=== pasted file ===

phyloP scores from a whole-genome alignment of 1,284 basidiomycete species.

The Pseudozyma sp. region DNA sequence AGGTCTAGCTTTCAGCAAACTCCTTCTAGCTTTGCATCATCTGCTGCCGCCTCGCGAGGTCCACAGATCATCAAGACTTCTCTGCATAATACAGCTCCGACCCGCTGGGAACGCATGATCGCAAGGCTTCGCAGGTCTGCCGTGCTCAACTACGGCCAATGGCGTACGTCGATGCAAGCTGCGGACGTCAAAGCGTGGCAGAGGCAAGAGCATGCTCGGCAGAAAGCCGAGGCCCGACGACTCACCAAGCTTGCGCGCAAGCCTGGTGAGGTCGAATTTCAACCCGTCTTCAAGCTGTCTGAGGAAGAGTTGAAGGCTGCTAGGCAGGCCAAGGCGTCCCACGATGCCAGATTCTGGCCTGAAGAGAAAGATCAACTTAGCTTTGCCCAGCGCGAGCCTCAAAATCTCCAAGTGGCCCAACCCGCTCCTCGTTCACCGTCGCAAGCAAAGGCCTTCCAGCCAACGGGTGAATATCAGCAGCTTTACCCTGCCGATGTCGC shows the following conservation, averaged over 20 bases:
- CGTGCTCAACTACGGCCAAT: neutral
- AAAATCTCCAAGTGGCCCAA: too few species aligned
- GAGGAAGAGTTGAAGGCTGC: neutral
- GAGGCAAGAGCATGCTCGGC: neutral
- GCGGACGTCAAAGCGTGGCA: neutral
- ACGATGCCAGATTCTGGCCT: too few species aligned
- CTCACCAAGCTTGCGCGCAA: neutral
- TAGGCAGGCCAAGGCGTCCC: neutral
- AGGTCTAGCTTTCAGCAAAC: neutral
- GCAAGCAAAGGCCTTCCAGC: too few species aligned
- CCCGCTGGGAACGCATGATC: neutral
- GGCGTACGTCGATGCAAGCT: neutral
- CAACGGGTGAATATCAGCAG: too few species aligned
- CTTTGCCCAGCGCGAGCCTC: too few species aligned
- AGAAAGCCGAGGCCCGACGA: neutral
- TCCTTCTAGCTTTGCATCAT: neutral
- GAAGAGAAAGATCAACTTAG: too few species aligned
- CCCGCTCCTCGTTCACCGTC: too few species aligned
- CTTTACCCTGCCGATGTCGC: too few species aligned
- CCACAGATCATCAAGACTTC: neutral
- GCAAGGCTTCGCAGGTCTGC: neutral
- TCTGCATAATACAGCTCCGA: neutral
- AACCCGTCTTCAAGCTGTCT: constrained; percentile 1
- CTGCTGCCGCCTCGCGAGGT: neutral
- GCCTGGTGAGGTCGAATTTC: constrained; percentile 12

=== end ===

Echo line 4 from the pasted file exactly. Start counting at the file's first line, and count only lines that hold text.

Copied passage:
- AAAATCTCCAAGTGGCCCAA: too few species aligned